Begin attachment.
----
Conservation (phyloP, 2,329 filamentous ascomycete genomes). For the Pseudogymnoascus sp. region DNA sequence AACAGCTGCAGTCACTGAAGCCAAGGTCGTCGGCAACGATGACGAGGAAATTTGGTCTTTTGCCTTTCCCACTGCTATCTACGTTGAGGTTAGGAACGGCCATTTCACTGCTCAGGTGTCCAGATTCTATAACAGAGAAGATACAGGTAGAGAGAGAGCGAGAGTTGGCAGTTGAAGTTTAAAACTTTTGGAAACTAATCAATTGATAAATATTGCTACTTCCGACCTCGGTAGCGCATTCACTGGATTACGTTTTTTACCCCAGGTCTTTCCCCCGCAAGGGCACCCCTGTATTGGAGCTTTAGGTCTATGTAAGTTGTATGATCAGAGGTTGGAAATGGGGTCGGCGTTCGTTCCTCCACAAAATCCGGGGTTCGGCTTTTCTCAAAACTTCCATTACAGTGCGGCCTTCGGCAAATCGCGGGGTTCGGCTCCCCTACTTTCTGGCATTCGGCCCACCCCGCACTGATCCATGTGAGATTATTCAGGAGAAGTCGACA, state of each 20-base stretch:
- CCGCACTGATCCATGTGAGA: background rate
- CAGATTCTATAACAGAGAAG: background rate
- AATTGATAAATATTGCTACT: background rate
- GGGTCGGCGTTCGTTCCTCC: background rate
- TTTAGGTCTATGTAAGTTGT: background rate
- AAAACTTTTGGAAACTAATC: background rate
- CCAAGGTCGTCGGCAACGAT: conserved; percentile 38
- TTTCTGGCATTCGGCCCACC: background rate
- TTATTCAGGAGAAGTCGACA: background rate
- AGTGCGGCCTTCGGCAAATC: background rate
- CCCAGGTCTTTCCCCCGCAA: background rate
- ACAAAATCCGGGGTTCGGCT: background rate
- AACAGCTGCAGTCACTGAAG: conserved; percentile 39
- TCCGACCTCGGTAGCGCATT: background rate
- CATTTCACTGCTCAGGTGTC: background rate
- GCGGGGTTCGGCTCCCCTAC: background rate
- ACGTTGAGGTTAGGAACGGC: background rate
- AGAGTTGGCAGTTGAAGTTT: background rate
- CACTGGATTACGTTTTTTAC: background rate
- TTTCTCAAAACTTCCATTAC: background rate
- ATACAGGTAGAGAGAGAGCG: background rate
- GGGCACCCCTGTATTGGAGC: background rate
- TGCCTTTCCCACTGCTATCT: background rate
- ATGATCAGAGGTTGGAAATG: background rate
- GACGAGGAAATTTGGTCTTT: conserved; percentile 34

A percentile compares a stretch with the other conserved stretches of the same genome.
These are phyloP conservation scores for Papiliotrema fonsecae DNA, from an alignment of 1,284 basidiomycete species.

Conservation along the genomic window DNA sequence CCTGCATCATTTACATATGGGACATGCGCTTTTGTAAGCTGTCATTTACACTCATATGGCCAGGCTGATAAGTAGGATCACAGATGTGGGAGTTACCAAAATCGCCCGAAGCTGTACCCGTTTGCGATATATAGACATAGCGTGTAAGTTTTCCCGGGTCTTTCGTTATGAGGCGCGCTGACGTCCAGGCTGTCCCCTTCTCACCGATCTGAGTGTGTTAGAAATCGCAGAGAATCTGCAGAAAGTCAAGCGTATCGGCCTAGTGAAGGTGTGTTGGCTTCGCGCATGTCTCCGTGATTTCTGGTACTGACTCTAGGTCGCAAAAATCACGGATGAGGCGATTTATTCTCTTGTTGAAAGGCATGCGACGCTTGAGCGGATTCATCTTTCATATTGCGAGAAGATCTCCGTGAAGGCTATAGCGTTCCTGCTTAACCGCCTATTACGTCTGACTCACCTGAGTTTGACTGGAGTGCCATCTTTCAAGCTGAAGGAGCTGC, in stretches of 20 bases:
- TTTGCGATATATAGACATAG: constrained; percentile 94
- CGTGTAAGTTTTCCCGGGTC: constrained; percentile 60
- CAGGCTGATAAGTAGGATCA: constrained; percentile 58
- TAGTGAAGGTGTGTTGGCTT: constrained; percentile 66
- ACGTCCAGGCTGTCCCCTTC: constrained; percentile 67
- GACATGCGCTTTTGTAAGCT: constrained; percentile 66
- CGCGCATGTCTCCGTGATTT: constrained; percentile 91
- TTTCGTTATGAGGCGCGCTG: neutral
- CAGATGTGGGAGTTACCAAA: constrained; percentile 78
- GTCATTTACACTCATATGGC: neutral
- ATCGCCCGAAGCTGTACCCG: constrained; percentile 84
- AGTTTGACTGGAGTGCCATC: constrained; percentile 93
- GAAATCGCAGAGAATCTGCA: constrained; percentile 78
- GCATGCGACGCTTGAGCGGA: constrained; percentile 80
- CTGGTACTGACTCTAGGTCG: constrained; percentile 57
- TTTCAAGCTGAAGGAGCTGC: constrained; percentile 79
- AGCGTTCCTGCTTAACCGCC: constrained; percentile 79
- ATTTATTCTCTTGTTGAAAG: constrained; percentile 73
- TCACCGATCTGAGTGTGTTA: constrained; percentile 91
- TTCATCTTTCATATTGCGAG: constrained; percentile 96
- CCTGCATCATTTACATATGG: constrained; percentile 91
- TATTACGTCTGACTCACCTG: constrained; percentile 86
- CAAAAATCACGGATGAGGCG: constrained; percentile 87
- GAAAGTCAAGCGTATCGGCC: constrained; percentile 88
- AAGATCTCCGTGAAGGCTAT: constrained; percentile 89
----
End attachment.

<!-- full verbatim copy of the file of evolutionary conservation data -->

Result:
Conservation (phyloP, 2,329 filamentous ascomycete genomes). For the Pseudogymnoascus sp. region DNA sequence AACAGCTGCAGTCACTGAAGCCAAGGTCGTCGGCAACGATGACGAGGAAATTTGGTCTTTTGCCTTTCCCACTGCTATCTACGTTGAGGTTAGGAACGGCCATTTCACTGCTCAGGTGTCCAGATTCTATAACAGAGAAGATACAGGTAGAGAGAGAGCGAGAGTTGGCAGTTGAAGTTTAAAACTTTTGGAAACTAATCAATTGATAAATATTGCTACTTCCGACCTCGGTAGCGCATTCACTGGATTACGTTTTTTACCCCAGGTCTTTCCCCCGCAAGGGCACCCCTGTATTGGAGCTTTAGGTCTATGTAAGTTGTATGATCAGAGGTTGGAAATGGGGTCGGCGTTCGTTCCTCCACAAAATCCGGGGTTCGGCTTTTCTCAAAACTTCCATTACAGTGCGGCCTTCGGCAAATCGCGGGGTTCGGCTCCCCTACTTTCTGGCATTCGGCCCACCCCGCACTGATCCATGTGAGATTATTCAGGAGAAGTCGACA, state of each 20-base stretch:
- CCGCACTGATCCATGTGAGA: background rate
- CAGATTCTATAACAGAGAAG: background rate
- AATTGATAAATATTGCTACT: background rate
- GGGTCGGCGTTCGTTCCTCC: background rate
- TTTAGGTCTATGTAAGTTGT: background rate
- AAAACTTTTGGAAACTAATC: background rate
- CCAAGGTCGTCGGCAACGAT: conserved; percentile 38
- TTTCTGGCATTCGGCCCACC: background rate
- TTATTCAGGAGAAGTCGACA: background rate
- AGTGCGGCCTTCGGCAAATC: background rate
- CCCAGGTCTTTCCCCCGCAA: background rate
- ACAAAATCCGGGGTTCGGCT: background rate
- AACAGCTGCAGTCACTGAAG: conserved; percentile 39
- TCCGACCTCGGTAGCGCATT: background rate
- CATTTCACTGCTCAGGTGTC: background rate
- GCGGGGTTCGGCTCCCCTAC: background rate
- ACGTTGAGGTTAGGAACGGC: background rate
- AGAGTTGGCAGTTGAAGTTT: background rate
- CACTGGATTACGTTTTTTAC: background rate
- TTTCTCAAAACTTCCATTAC: background rate
- ATACAGGTAGAGAGAGAGCG: background rate
- GGGCACCCCTGTATTGGAGC: background rate
- TGCCTTTCCCACTGCTATCT: background rate
- ATGATCAGAGGTTGGAAATG: background rate
- GACGAGGAAATTTGGTCTTT: conserved; percentile 34

A percentile compares a stretch with the other conserved stretches of the same genome.
These are phyloP conservation scores for Papiliotrema fonsecae DNA, from an alignment of 1,284 basidiomycete species.

Conservation along the genomic window DNA sequence CCTGCATCATTTACATATGGGACATGCGCTTTTGTAAGCTGTCATTTACACTCATATGGCCAGGCTGATAAGTAGGATCACAGATGTGGGAGTTACCAAAATCGCCCGAAGCTGTACCCGTTTGCGATATATAGACATAGCGTGTAAGTTTTCCCGGGTCTTTCGTTATGAGGCGCGCTGACGTCCAGGCTGTCCCCTTCTCACCGATCTGAGTGTGTTAGAAATCGCAGAGAATCTGCAGAAAGTCAAGCGTATCGGCCTAGTGAAGGTGTGTTGGCTTCGCGCATGTCTCCGTGATTTCTGGTACTGACTCTAGGTCGCAAAAATCACGGATGAGGCGATTTATTCTCTTGTTGAAAGGCATGCGACGCTTGAGCGGATTCATCTTTCATATTGCGAGAAGATCTCCGTGAAGGCTATAGCGTTCCTGCTTAACCGCCTATTACGTCTGACTCACCTGAGTTTGACTGGAGTGCCATCTTTCAAGCTGAAGGAGCTGC, in stretches of 20 bases:
- TTTGCGATATATAGACATAG: constrained; percentile 94
- CGTGTAAGTTTTCCCGGGTC: constrained; percentile 60
- CAGGCTGATAAGTAGGATCA: constrained; percentile 58
- TAGTGAAGGTGTGTTGGCTT: constrained; percentile 66
- ACGTCCAGGCTGTCCCCTTC: constrained; percentile 67
- GACATGCGCTTTTGTAAGCT: constrained; percentile 66
- CGCGCATGTCTCCGTGATTT: constrained; percentile 91
- TTTCGTTATGAGGCGCGCTG: neutral
- CAGATGTGGGAGTTACCAAA: constrained; percentile 78
- GTCATTTACACTCATATGGC: neutral
- ATCGCCCGAAGCTGTACCCG: constrained; percentile 84
- AGTTTGACTGGAGTGCCATC: constrained; percentile 93
- GAAATCGCAGAGAATCTGCA: constrained; percentile 78
- GCATGCGACGCTTGAGCGGA: constrained; percentile 80
- CTGGTACTGACTCTAGGTCG: constrained; percentile 57
- TTTCAAGCTGAAGGAGCTGC: constrained; percentile 79
- AGCGTTCCTGCTTAACCGCC: constrained; percentile 79
- ATTTATTCTCTTGTTGAAAG: constrained; percentile 73
- TCACCGATCTGAGTGTGTTA: constrained; percentile 91
- TTCATCTTTCATATTGCGAG: constrained; percentile 96
- CCTGCATCATTTACATATGG: constrained; percentile 91
- TATTACGTCTGACTCACCTG: constrained; percentile 86
- CAAAAATCACGGATGAGGCG: constrained; percentile 87
- GAAAGTCAAGCGTATCGGCC: constrained; percentile 88
- AAGATCTCCGTGAAGGCTAT: constrained; percentile 89